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Soldering Clay


#21

Doing great. Tip for a torch. Get one of those screw on heads for small disposable propane bottles not those ones that are 12 inches high but just a slight bit bigger than a butane can. I get mine at Ace hardware near me. They are small but have larger flame and more heat than the small hand held torches.

Check out powdered Garnet sand. You can mix it with a little water to make it form like you want. It also can be pounded back into a powder and reused.

The clay in that video looks intriging. To me it has to have some sort of silicon in it to keep it flexible but heat resistant.

Reason that clay works and would be marvelous is it eliminates the need to keep the inner wires being under tension. Nothing worse than havind a piece with 5 to 10 wires all under tension, spring apart in your face, especially if your on carpet. That clay keeps the wires half imbedded. This leaves only a bit exposed to have the solder flow on. That again would be good for the tension reason, and the ability to do it on a domed piece. BUTā€¦

Youā€™re dealing with me and being thrifty/cheap. I do my pieces flat, then dome them after. I also put the piece very carefully on some elevated mess over an old cake pan. I flux with watered down paste flux. Then I take a piece of copper I hammered into a specialized spoon to sprinkle the powdered solder on. After I transfer the piece to a charcoal block to solder. This way I can collect the excess solder and reuse it. Otherwise you lose a lot of solder, even using that clay from the video.

Iā€™ve lots of little tricks that I do, that I only think of as it comes up. Iā€™ve been doing filligree for over 12 years. Its fun and frustrating. Any help I can give, just ask. It might jog the old brain to remember what I just do without thinking. By the way I work very hot, and have great results its all in the torch and wrist as you probably know.

AGGIE. In Orlando having its last cold snap of the year. Others are bundled up with 69 degree weather.


#22

Aggieā€¦Thanks for your offer of help and good suggestions. I too am ā€œthriftyā€ and try to use and reuse until it is worn out, canā€™t be repaired or just wonā€™t work. That way I can use what I have to buy more tools. I tell people that I retired to buy tools. I have made large heavy bracelets for most of the last 45 years. For me filigree is a very different way of working with metal. I am enjoying it a lot and it may be the way of my future as I look for ways to make jewelry that arenā€™t so hard on my hands. Since I also enjoy lapidary, I will look for ways to incorporate lapidary into filigree. I do need to buy some actual filigree solder. I have been using small snips of sheet solder and touch soldering with wire solder rolled very thin. My filigree wire is reused fine silver that I have cast into ingots, rolled, square, drawn to 26G, twisted very tight and then rolled again flat to .5mm with lots of annealing along the way. This takes time, so I will buy 100 feet of 26G fine wire the next time that I buy silver. I would love to see pictures of your work. Feel free to contact me privately if this works better for you. Thanksā€¦Rob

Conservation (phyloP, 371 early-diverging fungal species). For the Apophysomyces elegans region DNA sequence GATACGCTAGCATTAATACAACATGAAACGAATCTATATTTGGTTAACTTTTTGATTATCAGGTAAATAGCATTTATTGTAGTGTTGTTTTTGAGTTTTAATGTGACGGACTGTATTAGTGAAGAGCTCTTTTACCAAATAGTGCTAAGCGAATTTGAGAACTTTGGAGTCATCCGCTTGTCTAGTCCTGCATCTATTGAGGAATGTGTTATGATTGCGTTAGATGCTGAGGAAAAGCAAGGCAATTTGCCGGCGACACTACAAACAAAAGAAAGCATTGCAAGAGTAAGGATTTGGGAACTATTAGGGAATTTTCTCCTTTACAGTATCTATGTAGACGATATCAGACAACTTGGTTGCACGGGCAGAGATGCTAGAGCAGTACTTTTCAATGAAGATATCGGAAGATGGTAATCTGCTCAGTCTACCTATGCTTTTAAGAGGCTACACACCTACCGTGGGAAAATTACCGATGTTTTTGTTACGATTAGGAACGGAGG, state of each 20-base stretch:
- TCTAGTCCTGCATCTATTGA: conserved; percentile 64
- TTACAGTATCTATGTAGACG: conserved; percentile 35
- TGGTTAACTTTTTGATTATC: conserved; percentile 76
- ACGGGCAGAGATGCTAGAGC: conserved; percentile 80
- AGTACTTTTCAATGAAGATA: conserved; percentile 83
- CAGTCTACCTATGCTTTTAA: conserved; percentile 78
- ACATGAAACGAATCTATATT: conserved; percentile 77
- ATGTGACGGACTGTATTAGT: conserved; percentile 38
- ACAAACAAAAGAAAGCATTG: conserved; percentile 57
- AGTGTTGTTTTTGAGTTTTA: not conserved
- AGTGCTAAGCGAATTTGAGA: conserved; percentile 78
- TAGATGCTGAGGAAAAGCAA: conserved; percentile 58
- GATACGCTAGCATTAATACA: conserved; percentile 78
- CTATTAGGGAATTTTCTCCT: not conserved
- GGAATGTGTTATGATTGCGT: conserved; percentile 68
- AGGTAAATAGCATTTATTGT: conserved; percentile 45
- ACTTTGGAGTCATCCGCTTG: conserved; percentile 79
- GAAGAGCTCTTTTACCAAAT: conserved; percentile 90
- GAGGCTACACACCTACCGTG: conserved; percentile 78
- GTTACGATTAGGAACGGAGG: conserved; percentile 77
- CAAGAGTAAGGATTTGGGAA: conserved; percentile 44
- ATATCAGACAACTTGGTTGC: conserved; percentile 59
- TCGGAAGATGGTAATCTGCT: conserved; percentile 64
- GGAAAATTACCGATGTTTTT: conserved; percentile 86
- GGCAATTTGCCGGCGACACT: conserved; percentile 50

#23

Great job!


#24

Contents: Water, Silica and Aluminum Oxide.


#25

Hi,

I watched your video link and recall reading about this processā€¦I cannot remember the resourceā€¦

it appears that he is:
(I read about this in a jewelry making resource and did try itā€¦it worksā€¦gotta clean the wires with alcohol to remove the clay residueā€¦)(I will try to recall the resource and post later)

  1. placing the metal/ design on a regular clay, such as plasticine

  2. creating a frame around the clay (ie: tape)

  3. pouring a plaster of some sort (I read in some jewelry making resource about the use of Plaster of Paris, and did try it).

  4. after the plaster dries, remove the tape, peel off the clay.

  5. the metal design is embedded in the plaster of paris, and does not come off when peeling of the clay due to the subtle undercuts that the plaster of paris filled in

  6. solder the metal/ design while it is embedded in the plaster

  7. break off the plasterā€¦it burns to brittleā€¦dissolve in water?..I forget how I removed itā€¦)

  8. i seem to recall needing ALOT of heatā€¦plaster is heat sinkā€¦

I was using this method when soldering together settings into a design configurationā€¦not sure how it would work for filigreeā€¦but video appears to show that it wouldā€¦

just my morning musingsā€¦

Julie


#26

here is a related postā€¦talks about the plaster needing to be ā€œboneā€ dryā€¦

https://orchid.ganoksin.com/t/plaster-of-paris-for-soldering/

search 'plaster of paris soldering", in the archives to see more related commentsā€¦

(omg, I need a new laptopā€¦my trackpad is possessed by evil spirits!)

Julie


#27

Hi,

ok, I recalled the jewelry book that discussed this process, with photo examples!):
(Project 19- Filigree Brooch- the brooch is actually photographed on the book cover- the middle photo, on the bottom row of three)

Julie